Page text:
On December 16th, 1941, just about one week after the attack on Pearl Harbor, this American song was recorded.
“Good bye Mama I’m Off To Yokohama”
Goodbye mama I’m off to Yokohama For the red, white, and blue My country and you. Goodbye mama I’m off to Yokohama Just to teach all those Japs The Yanks are no saps A million fightin’ sons-of-Uncle Sam, if you please Will soon have all those Japs right down on their Japa-knees So goodbye mama I’m off to Yokohama For my country, my flag, and you. Say Goodbye to mama. You’re off to Yokohama. So be brave and be strong, You won’t be gone long. Say bye-bye mama, The land of Yama-Yama, Until April, I guess, Will be your address. On Christmas Eve when dad and I are trimming the tree, You’ll do your share of trimming out on land and on sea. Say goodbye to mama, You’re off to Yokohama, For your country, your flag and me. Goodbye mama, I’m off to Yokohama For the red, white, and blue, My country and you. Goodbye mama, I’m off to Yokohama Just to teach all those Japs The Yanks are no saps. A million fightin’ sons-of-Uncle Sam, if you please Will soon have all those Japs right down on their Japa-knees. Goodbye mama, I’m off to Yokohama, For my country, my flag, and you.
Here is an image of the actual record. More info on this site.
Some of my friends gave us a gift to congratulate us on our new baby!
It plays music! Watch the video below to hear the song. It actually plays much longer but I just gave it a little tug to make the video.
This is a traditional Japanese song for 6th grade elementary school kids that was first released in 1914. The title is Furusato, which basically means “hometown.”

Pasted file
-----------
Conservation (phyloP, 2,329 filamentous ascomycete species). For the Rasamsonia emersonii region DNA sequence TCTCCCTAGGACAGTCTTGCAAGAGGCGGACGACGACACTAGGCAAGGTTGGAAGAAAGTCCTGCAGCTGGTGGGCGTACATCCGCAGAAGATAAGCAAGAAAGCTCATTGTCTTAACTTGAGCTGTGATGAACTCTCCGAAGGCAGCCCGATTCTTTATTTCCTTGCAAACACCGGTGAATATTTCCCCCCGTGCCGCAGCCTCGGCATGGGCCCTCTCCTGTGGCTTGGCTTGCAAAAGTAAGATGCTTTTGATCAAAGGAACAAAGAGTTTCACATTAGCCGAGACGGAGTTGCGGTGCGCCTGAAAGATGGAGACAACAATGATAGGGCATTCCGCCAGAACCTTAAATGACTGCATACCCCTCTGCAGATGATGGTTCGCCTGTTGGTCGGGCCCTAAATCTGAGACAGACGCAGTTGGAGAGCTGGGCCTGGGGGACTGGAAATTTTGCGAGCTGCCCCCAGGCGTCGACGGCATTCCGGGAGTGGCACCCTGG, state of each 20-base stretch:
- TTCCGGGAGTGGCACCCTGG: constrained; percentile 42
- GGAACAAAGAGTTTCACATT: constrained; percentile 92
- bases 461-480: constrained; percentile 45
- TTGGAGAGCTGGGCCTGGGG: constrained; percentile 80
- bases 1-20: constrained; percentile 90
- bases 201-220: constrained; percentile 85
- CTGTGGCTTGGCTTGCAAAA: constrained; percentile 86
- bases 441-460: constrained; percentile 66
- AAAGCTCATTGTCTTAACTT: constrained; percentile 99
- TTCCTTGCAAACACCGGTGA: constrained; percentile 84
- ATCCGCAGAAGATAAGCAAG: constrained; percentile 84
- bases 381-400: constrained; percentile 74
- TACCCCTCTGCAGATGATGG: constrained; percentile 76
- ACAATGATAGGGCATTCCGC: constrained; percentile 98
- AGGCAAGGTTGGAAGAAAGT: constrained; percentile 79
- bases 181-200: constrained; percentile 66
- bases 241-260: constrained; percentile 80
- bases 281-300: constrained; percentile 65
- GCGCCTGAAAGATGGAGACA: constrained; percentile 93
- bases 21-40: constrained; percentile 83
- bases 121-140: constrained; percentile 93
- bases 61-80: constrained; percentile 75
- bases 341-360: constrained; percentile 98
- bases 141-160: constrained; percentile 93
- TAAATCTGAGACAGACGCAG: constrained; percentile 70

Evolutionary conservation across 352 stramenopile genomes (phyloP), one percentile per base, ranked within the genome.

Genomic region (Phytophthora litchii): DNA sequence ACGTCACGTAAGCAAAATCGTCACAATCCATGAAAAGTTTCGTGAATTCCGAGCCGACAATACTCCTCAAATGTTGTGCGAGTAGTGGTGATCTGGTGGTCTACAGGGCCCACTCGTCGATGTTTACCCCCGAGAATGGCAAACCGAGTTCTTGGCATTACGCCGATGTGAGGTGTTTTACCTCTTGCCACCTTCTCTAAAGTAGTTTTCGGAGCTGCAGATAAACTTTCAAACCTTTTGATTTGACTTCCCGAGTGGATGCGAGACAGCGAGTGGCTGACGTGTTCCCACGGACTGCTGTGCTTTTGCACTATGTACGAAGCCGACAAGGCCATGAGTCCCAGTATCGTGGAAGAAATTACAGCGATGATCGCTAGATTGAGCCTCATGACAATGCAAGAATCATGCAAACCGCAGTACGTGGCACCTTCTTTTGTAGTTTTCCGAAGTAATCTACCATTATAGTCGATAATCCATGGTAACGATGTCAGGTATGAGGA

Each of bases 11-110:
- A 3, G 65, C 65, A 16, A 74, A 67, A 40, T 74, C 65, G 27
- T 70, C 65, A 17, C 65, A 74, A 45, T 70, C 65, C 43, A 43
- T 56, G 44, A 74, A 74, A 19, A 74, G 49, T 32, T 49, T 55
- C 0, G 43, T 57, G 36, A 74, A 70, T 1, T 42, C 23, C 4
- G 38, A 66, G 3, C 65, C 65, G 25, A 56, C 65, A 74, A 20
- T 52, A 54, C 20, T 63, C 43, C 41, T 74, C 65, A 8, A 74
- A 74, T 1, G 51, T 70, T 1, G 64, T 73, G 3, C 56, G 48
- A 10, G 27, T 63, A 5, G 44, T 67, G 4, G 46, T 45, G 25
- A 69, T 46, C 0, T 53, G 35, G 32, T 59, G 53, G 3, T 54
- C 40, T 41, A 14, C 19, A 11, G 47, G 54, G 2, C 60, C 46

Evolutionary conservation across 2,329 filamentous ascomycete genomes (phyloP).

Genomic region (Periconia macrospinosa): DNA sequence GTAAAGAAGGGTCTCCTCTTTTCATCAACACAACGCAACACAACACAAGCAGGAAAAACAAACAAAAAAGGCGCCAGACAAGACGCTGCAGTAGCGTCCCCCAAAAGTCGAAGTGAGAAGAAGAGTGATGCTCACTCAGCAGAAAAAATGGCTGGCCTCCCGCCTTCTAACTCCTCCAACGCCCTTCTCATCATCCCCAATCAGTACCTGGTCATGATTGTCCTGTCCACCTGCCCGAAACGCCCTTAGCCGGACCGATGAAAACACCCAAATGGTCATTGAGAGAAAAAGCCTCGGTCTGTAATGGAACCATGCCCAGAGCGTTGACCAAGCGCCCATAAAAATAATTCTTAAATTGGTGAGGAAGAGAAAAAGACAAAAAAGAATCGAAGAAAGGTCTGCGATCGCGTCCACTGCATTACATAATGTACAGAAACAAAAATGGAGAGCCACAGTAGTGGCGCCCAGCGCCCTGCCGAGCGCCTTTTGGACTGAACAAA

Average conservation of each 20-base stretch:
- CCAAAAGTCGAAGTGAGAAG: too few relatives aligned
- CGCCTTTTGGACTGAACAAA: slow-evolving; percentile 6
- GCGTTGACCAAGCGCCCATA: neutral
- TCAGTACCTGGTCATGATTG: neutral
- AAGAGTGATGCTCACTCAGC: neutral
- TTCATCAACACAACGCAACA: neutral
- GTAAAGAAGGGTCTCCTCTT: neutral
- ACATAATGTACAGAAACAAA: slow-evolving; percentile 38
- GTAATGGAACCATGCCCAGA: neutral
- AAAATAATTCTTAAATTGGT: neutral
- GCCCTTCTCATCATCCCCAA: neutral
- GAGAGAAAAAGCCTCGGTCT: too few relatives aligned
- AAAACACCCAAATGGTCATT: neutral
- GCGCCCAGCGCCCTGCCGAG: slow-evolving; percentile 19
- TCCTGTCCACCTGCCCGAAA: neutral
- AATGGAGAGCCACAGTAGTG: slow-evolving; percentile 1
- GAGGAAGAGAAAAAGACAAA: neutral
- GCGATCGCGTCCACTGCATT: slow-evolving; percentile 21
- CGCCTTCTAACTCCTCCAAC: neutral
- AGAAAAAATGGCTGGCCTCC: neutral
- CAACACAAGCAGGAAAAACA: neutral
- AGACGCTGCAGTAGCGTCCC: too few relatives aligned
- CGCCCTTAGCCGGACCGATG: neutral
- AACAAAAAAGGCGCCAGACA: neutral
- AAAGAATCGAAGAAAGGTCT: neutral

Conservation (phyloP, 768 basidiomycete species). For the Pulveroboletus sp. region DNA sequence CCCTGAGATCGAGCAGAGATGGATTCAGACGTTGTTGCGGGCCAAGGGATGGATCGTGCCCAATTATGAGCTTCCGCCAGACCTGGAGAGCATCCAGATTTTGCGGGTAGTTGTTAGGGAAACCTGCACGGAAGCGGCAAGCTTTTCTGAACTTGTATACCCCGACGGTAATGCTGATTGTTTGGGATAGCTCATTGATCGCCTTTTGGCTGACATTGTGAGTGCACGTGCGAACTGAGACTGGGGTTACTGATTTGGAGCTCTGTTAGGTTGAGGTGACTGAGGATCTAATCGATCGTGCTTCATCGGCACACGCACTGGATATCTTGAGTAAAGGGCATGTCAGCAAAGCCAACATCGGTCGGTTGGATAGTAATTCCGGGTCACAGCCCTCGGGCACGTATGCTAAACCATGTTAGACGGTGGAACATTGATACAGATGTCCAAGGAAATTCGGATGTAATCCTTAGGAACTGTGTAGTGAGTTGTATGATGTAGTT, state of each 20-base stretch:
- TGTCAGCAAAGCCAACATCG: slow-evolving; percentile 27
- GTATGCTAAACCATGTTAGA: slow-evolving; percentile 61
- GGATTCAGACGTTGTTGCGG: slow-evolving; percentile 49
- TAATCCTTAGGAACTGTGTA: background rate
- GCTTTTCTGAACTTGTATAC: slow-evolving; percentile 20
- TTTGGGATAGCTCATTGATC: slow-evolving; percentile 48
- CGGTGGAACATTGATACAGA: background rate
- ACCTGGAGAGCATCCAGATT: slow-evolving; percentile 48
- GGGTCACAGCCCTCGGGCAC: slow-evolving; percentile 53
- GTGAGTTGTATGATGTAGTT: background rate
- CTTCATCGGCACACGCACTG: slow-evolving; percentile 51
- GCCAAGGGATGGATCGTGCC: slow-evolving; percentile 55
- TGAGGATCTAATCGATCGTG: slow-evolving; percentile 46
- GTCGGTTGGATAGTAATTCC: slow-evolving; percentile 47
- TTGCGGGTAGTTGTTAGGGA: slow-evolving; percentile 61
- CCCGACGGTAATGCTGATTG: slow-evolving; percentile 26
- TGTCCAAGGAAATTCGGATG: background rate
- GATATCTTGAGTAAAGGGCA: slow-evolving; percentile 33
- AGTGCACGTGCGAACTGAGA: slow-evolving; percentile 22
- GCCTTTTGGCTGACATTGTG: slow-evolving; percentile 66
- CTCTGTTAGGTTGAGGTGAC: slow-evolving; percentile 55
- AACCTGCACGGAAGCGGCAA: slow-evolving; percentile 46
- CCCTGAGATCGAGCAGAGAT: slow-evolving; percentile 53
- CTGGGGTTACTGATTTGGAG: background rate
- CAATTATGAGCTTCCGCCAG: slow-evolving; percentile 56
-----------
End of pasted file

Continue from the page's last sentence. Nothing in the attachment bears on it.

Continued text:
My friend Yuko was among the group of friends who gave me this gift, and she also gave me some interesting background and cultural insights to the song. I’ve mentioned Yuko a lot on this blog. You can find her on the interwebs in the following places: @guideyu and @guideyu_ and Guide-Yu.jp. She knows a lot about Japan!
This song is about someone who is already an adult and living far away from his hometown missing his family and friends. However, this song is often sung by elementary school kids who would have no concept of what this feeling would be like.
Yuko’s mother, who is 70+ years old now, remembers not understanding the line that goes 志を果たして (I achieve my aim) when she was a child singing this song in school. Also, Yuko (who is my age, 30 something) says that her generation thought (or perhaps joked) that the line that goes うさぎ追いし (usagi oishi, chasing rabbits) was actually うさぎ美味しい (usagi oishii, delicious rabbits). The expresson うさぎ追いし is rather old-school, so modern-day Japanese kids are often not familiar with its meaning. Moreover, Yuko grew up in Tokyo, and kids in Tokyo never chase rabbits anyway! Yuko also points out that, even though they didn’t find this song to be especially moving when they were children, today most Japanese get very sentimental when they hear this song because of the beautiful nostalgic melody and lyrics.
After the 3/11 disaster this song was used a lot in Japan, so if you were in Japan at the time you may recognize the tune. The destruction and radiation from the disaster has created thousands of people who were forced to leave their hometowns and don’t know when they will be able to return, so the lyrics of this song are very appropriate.
Here is a JapanesePod 101 video that has the song and a decent translation.